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AAU WEEKLY WRAP-UP

 June 6, 2014   

 

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CONTENTS

CONGRESSIONAL SCHEDULE   NEW
BUDGET, APPROPRIATIONS, AND TAX ISSUES
Senate Appropriations Committee Approves FY15 C-J-S Funding Bill   UPDATED
--AAU Issues Statement about Senate FY15 C-J-S Funding Bill   NEW
OTHER CONGRESSIONAL ISSUES
House Subcommittee Chair to Introduce Energy Research Reauthorization Bill   NEW
EXECUTIVE BRANCH
AAAS-AAU-APLU-FBI Group Publishes Report on Personnel Issues in Biosecurity
OTHER
New Science Coalition Online Toolkit on Importance of Federal Research Support   NEW

 

CONGRESSIONAL SCHEDULE   NEW

 Neither chamber met today; both will reconvene on Monday, June 9. The Senate next week will consider judicial and executive branch appointments; the House schedule has not been announced.   

 

BUDGET, APPROPRIATIONS, AND TAX ISSUES

 SENATE APPROPRIATIONS COMMITTEE APPROVES FY15 COMMERCE-JUSTICE-SCIENCE FUNDING BILL    UPDATED

 The Senate Appropriations Committee on June 5 approved its FY15 Commerce-Justice-Science (C-J-S) funding bill. At $51.2 billion, the bill reflects a reduction of $398 million from the FY14 level and equals the House-passed level. 

 NATIONAL SCIENCE FOUNDATION (NSF): The bill provides $7.2 billion for NSF, which is $83 million above the FY14 funding level, equal to the President’s FY15 request, and $200 million below the House-passed FY15 level. 

 The measure would allocate $5.8 billion for Research and Related Activities; the House-approved level is $5.9 billion. Education and Human Resources would be funded at $889.7 million, which is $13.7 million above the House level. Both House and Senate bills would fund the Major Research and Equipment and Facilities Construction Directorate at $200.7 million, which is $100,000 less than the Administration’s request of $200.8 million.

 Regarding science, technology, engineering, and mathematics (STEM) education, the committee report language says: 

  “The Committee believes that NSF is well suited to handle undergraduate and graduate fellow­ships, internships, and specific grants similar to its current mission and, if there are general needs across Government, that NSF could similarly serve as a clearinghouse for such students. However, the Committee remains concerned that moving all or too many graduate related fellowships and scholarships to NSF will not meet the long-term, mission-specific, STEM workforce needs of the entire Government.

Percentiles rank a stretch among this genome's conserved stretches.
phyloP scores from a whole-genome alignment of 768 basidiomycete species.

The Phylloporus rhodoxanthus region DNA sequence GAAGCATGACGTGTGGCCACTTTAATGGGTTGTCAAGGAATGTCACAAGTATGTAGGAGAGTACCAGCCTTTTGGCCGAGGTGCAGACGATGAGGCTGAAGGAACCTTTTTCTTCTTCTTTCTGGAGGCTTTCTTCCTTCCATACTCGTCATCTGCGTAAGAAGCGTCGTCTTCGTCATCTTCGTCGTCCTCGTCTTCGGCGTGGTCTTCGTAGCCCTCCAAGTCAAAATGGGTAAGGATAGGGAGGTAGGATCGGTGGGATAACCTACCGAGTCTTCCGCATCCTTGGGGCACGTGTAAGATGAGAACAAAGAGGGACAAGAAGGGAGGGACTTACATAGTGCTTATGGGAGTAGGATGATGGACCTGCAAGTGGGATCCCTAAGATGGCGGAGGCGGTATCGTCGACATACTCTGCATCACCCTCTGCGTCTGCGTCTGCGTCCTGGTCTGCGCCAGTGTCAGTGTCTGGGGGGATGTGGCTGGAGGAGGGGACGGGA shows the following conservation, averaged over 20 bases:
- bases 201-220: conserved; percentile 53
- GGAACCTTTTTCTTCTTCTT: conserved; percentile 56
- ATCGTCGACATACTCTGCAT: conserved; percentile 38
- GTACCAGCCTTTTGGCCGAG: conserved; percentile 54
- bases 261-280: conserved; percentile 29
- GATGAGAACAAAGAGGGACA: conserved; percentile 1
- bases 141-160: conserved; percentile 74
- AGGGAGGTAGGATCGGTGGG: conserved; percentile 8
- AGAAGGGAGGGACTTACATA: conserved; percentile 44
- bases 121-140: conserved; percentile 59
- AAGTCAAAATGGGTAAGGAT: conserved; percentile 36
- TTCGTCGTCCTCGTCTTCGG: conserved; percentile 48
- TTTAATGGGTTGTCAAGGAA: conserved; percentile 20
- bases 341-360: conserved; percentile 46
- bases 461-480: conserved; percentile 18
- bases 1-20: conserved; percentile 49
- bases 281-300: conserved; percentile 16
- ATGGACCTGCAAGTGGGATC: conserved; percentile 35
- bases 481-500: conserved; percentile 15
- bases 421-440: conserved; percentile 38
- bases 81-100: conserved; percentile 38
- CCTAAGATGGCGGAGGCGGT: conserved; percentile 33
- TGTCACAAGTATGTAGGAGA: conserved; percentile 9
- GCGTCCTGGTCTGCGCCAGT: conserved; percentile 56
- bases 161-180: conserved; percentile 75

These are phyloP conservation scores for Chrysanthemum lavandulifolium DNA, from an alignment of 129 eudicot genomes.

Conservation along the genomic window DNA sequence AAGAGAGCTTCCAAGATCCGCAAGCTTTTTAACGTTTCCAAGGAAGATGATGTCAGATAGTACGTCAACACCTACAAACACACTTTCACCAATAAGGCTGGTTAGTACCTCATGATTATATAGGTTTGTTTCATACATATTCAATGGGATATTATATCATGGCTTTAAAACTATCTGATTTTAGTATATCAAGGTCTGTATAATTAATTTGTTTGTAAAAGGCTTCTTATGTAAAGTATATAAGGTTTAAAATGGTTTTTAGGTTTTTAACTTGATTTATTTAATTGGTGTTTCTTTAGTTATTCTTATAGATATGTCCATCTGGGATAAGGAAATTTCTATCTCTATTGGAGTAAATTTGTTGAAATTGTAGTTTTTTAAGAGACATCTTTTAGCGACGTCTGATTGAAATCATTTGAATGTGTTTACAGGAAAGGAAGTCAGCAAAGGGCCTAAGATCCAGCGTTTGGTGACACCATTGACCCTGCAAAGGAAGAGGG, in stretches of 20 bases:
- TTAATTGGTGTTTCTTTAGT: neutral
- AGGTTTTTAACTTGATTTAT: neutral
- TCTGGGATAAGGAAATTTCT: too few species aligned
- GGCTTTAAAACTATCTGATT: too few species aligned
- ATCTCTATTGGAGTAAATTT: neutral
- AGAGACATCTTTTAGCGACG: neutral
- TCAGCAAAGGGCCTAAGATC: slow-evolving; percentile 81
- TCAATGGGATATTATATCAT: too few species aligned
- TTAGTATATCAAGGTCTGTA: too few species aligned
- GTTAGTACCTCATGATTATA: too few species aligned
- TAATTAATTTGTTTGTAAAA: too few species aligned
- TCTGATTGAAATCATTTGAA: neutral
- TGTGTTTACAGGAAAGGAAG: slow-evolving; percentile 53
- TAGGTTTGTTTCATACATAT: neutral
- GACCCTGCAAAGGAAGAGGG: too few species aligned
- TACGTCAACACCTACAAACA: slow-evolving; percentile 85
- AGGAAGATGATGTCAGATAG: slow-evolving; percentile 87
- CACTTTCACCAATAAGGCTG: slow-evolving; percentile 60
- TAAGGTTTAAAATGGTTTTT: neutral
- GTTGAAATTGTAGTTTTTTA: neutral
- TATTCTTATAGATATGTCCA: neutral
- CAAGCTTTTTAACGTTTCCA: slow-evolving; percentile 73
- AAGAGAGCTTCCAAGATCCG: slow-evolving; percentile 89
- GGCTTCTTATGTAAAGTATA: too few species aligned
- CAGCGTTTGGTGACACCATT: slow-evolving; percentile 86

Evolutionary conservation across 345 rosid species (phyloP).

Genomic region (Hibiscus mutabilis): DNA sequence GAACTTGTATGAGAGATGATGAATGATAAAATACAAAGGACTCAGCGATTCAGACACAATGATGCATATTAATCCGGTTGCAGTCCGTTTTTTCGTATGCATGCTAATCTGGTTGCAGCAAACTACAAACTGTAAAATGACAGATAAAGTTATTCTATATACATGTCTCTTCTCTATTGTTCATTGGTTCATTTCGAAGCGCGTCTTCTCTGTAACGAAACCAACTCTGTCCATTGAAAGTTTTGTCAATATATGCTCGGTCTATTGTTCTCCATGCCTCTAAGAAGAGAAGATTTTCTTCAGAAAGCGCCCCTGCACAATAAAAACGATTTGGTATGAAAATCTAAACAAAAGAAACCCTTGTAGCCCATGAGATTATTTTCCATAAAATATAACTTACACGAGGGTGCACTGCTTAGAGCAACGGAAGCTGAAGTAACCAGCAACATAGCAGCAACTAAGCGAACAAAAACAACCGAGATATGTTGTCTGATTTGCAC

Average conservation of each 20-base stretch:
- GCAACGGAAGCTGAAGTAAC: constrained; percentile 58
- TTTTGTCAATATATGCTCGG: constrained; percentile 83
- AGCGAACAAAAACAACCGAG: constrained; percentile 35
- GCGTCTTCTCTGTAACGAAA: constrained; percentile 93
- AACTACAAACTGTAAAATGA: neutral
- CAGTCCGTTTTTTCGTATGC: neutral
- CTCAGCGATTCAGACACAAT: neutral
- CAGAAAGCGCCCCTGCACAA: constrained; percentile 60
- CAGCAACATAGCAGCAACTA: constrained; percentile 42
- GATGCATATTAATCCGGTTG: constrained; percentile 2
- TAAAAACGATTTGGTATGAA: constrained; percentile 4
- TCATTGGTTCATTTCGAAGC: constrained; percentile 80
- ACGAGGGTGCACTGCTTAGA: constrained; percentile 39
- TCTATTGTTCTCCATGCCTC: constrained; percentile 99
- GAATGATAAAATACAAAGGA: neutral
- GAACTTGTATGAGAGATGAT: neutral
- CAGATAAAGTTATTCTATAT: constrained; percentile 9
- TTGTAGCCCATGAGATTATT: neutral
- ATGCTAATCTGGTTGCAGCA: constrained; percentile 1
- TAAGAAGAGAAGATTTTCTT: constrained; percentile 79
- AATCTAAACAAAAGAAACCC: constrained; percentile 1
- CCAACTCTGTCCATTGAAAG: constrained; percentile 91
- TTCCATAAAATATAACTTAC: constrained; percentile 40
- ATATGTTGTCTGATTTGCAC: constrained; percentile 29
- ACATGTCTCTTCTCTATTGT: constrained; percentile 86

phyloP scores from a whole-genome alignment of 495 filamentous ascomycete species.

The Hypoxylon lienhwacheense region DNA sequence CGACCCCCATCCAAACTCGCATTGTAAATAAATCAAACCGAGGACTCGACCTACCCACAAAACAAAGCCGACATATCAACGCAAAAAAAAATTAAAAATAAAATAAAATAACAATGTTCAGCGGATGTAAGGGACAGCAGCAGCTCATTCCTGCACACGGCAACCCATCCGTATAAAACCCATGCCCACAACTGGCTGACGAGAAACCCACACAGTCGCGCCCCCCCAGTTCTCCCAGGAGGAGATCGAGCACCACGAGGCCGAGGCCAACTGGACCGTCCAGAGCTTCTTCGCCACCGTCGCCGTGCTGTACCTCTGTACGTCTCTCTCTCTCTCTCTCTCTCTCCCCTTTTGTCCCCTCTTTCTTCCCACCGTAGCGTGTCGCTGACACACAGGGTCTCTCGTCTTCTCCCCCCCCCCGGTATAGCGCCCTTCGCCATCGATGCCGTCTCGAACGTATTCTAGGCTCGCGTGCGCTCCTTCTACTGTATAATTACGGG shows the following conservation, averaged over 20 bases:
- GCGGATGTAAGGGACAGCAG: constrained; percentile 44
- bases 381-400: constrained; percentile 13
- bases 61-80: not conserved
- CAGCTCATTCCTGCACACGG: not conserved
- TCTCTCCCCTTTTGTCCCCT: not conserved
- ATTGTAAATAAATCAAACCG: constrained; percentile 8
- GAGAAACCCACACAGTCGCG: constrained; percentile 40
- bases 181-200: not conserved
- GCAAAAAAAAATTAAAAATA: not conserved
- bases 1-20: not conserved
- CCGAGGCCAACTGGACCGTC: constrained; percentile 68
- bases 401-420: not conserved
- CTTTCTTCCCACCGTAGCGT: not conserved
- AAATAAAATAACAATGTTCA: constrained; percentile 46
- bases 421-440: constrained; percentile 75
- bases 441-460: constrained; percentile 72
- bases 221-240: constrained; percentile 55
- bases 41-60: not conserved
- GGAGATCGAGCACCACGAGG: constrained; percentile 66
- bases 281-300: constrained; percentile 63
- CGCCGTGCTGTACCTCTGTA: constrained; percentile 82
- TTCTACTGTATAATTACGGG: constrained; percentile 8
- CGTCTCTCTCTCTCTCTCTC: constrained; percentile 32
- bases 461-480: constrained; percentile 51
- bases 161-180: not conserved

The Committee requests that NSF continue to work with OSTP on refining a plan for ways NSF could implement a broader program for graduate and undergraduate programs across the entire Federal Government, and to identify which programs across Government could benefit from such a program.”

 NASA:  The Senate bill provides $17.9 billion for the space agency, which is $254 million above the FY14 level, $439 million above the President’s FY15 request, and the same as the House-approved level. 

 Within that total, the bill includes $5.2 billion for the Science Mission Directorate, which is $7 million above the House level; $580.2 million for Space Technology, which is $39.8 million below the House level of $620 million; and $551 million for Aeronautics, which is $115 million below the House level of $666 million. The Senate bill would fund Space Grant at $40 million, which is $10 million more than the House level of $30 million.

 Both the House and Senate committee reports disagree with the Administration’s plan to terminate the Stratospheric Observatory for Infrared Astronomy (SOFIA).  The Senate report language recommends funding SOFIA at $87 million in FY15; the House report language calls for $70 million.

 In addition, the committee report strongly recommends that NASA seek to “reinstate a balanced space program that adequately funds science, space exploration, and aeronautics,” and makes clear that granting NASA some spending flexibility does not give the space agency “license to disregard Congress’ choices about where limited resources should be spent.”